Do I need smoke detectors?
Yes, smoke detectors are required in all residences. Inspection and certification by the Fire Department is only required at the time the property is sold or re-financed. With the proven value of smoke detectors in saving lives and protecting property at such a low cost, it’s hard to imagine anyone not having and maintaining them. The East Bridgewater Fire Department will assist any resident in the placement and maintenance information on home smoke detectors. The department also sponsors a program to provide and install smoke detectors for residents in need including the elderly, handicapped and those with financial need.
Due to different requirements according to age of home, it is best to contact the Fire Department at 508-378-2071 to determine the correct placement and type of detectors you need in your home.
My smoke detector is going off, but I don’t see anything – should I bother calling the Fire Department?
Yes, after assuring safe evacuation. Smoke detectors are sensitive to products of combustion in sizes and amounts often not seen by the human eye. That is why they work so well. Never hesitate to call.
Do I need carbon monoxide (CO) detectors?
Yes, CO Detectors are required in most residences and in all apartments. Inspection and certification by the Fire Department is only required at the time the property is sold or re-financed. Landlords are required to inspect, maintain and change the batteries in detectors on an annual basis or when a lease is renewed, whichever is more frequent. With the proven value of CO detectors in saving lives, it is hard to imagine anyone not having and maintaining them. The East Bridgewater Fire Department will assist any resident in the placement and maintenance information on home CO detectors.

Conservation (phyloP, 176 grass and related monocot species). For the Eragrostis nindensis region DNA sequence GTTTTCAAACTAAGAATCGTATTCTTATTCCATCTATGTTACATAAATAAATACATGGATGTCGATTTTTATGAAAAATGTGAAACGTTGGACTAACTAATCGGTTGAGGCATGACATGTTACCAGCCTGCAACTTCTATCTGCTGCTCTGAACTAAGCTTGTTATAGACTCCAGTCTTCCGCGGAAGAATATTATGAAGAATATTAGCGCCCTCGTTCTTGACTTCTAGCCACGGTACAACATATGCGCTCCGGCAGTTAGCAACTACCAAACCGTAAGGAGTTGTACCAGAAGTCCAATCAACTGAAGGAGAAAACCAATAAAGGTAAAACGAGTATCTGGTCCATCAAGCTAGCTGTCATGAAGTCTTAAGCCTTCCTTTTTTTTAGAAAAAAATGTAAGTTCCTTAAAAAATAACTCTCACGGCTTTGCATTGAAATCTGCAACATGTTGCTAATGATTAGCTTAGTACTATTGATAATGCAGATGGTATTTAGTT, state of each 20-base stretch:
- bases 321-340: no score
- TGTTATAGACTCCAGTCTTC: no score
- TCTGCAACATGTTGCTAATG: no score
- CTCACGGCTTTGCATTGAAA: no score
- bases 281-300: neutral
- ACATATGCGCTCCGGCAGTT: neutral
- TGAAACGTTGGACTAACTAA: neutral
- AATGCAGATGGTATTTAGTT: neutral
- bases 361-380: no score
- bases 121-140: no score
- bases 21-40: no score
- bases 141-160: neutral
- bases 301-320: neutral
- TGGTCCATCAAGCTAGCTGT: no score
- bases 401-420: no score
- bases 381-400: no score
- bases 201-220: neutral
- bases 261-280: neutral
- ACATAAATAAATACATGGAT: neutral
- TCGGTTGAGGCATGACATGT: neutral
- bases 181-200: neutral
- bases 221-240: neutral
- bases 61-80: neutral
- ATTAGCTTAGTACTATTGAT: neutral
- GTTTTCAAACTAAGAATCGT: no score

Due to different requirements according to age of home, it is best to contact the Fire Department at 508-378-2071 to determine the correctplacement and type of detectors you need in your home.
My CO detector is going off, but I don’t see or smell anything – should I bother calling the Fire Department?